Windows System Tray Mockup
Windows Tour Mockup

A Blast From the Past: ICQ and AoLOL!

Yesterday, at the Israel Conference here in L.A., I met, in person, for the first time, someone that I’ve been communicating with electronically for about 15 years. Funny when that happens.

I first met Yair Goldfinger when he was working on ICQ, a company that he co-founded back in 1996 that invented instant messaging as we now know it. I was 16 years old, a Junior in high school, when I was introduced to the ICQ team. These were four young Israeli guys working on something that turned out to be really, really big. In a way, ICQ is symbolic of kicking-off the dotcom boom: the prototypical startup that exited really, really big (sold to AOL for $400M in 1998).

The ICQ guys asked me to give them some feedback on their web site, which, at the time, was littered with broken English. I was rather helpful in that A) I can speak Hebrew fluently and I connected well with the team and B) English is my native language, so I could help them get things into decent shape.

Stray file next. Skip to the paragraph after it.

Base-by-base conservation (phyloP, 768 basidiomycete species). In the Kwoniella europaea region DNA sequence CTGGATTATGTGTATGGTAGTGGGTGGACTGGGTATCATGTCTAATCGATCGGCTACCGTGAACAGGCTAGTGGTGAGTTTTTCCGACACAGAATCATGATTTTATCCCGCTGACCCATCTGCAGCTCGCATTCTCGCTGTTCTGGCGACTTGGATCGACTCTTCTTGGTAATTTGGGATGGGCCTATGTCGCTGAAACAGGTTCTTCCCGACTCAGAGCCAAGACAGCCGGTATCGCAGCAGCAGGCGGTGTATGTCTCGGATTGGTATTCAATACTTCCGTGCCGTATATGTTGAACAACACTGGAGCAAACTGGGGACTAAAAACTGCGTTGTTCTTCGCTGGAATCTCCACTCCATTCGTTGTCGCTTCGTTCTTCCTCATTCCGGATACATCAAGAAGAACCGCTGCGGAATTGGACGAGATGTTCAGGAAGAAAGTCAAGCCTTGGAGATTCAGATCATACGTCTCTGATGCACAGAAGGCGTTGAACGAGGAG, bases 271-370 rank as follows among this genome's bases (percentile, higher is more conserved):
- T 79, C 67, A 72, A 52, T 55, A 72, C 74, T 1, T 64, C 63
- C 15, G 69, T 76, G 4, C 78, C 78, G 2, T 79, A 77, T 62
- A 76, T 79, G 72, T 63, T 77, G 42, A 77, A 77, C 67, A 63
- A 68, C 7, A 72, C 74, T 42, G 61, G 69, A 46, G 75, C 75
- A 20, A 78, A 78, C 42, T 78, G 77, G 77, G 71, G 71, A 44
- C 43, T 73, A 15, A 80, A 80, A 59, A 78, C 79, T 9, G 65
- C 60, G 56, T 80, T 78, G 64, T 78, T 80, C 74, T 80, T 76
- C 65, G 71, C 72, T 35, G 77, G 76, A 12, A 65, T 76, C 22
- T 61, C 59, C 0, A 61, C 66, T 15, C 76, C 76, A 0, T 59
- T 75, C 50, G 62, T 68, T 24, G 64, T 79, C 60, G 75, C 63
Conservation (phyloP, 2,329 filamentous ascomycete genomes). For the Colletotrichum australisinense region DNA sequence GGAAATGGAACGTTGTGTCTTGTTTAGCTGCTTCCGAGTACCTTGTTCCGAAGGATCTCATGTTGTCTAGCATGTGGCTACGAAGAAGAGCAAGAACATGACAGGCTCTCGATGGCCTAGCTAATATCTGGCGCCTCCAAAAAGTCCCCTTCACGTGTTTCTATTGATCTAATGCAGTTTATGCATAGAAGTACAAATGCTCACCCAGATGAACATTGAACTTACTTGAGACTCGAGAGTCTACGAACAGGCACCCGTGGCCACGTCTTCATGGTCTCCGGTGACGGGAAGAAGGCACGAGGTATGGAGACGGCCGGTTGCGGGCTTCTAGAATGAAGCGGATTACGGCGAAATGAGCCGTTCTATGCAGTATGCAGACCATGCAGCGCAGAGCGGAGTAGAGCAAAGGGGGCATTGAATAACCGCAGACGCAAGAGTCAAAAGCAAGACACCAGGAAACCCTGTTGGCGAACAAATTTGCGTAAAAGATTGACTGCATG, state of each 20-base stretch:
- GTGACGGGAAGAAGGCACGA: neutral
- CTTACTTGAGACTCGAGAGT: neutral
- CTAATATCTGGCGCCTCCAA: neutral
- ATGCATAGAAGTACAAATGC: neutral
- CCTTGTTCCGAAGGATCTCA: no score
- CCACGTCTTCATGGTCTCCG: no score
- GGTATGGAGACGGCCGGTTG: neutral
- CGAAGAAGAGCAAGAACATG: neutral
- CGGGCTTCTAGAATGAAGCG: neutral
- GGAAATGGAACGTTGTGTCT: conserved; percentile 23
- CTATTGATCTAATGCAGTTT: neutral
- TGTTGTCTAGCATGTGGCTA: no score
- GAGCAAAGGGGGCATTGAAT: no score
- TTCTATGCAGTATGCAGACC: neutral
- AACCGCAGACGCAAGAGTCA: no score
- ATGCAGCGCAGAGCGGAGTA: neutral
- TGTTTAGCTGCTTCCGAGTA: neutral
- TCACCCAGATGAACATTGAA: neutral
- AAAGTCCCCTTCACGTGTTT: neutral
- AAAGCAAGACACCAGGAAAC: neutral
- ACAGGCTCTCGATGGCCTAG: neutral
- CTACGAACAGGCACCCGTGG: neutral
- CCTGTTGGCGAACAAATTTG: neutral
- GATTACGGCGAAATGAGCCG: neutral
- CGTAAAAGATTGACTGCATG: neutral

I was really intrigued by their product, especially considering that I had built something somewhat similar (but vastly simpler, without their bigger vision): an add-on for AOL 2.5 that, among other things, allowed you to see if your friends were online. And, if they were, you could send them instant messages.

I called the product AoLOL!. It was my very-first piece of commercial software. I labored over it for months and months until my cousin, who had some experience in the world of computers, demanded that I release it. I was new to software development, and by the time that I had built an adequate number of features, I learned so much about how to improve my work that I couldn’t bear to release the software as-is. It was never good enough! (typical problem among software developers).